September 28, 2009

Tezpur Government School

Filed under: Assam,Education — loggers @ 8:30 pm

As part of the 2nd leg of our tour, we have decided to visit educational institutions (public and private), wherever possible. While in Tezpur, we dropped in at the Dulabari lower primary school (Kindergarten – Grade 4) in village teen mile. This Assamese medium school has 456 students and 7 teachers, putting the faculty-to-student ratio at 65:1, a depressing statistic. We learnt that a government school cannot specify its own admission criteria as it must admit every applicant under SSA (Sarva Shiksha Abhiyan) – a central government scheme geared towards free and compulsory education for children upto the age of 14.

Lower Primary School, Teen Mile, Tezpur

Lower Primary School, Teen Mile, Tezpur

The faculty was convivial and responded enthusiastically to all of our queries – often synchronizing complaints with reactions. They were especially critical of the additional responsibilities that have been imposed on them, such as cooking for the mid-day meal scheme, as their resources were already stretched. The provision for a meal per child was just increased from INR2 to INR2.09, but this does not sufficiently cover costs in light of increasing input prices. When asked about the impact of the well-advertised SSA, the headmaster seemed to be pleased with the monetary assistance the school was receiving, with regards to infrastructure and maintenance expenses. However, we were also shown a big, locked steel box with TLMs (Teacher Learning Materials), whose contents seemed to be unused, thereby suggesting that the teachers were not properly trained on their use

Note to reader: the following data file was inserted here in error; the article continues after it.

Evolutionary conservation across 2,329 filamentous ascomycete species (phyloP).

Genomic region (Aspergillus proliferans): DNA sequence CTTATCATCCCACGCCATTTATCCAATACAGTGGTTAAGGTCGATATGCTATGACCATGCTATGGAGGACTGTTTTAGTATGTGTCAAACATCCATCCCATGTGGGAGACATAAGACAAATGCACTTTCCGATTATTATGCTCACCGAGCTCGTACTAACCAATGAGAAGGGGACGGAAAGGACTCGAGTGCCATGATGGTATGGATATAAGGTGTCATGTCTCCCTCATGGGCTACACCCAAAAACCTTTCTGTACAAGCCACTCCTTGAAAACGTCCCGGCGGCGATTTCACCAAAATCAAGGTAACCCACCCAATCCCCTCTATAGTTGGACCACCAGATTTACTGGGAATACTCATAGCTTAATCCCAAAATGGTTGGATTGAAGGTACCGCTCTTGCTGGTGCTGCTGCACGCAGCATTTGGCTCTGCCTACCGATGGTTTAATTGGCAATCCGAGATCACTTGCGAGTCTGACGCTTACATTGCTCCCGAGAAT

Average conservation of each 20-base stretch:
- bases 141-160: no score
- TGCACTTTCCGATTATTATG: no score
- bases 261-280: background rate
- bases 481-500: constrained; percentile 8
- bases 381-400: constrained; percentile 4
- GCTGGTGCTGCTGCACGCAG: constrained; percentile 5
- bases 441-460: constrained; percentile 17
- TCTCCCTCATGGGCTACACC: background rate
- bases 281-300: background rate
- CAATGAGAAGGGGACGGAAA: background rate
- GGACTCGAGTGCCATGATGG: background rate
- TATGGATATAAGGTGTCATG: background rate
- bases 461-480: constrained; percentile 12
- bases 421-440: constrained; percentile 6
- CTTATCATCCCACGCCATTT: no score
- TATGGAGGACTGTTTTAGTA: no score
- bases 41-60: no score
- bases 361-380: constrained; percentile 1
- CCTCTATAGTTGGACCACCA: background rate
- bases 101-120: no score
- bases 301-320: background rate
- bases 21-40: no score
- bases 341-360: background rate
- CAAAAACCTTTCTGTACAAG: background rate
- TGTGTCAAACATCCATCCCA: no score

The school had no boundary wall or playground and sanitation facilities were rudimentary. There was no electricity till the teachers decided to shell out the requisite amount for obtaining a connection, which took 6 months to get started. They had to charge the students INR10 per annum to cover these electricity costs, since the government did not agree to provide them with it. Most families in the district belong to a minority group and believe that the government is treating them like a “stepchild”. Thus, the government’s inaction is perpetuating an unfortunate confirmation bias in that a minority is feeling discriminated against when schools in many districts, irrespective of demographics, face similar problems.

After the recommendations of the 6th Pay Commission, public school teachers are among the best paid government employees. Yet attracting, and cultivating, good teachers remains a major problem for government (and private) schools. This, combined with implementation gaps and woefully inadequate infrastructure in most government schools leaves much to be desired and suggests that more work needs to be done.


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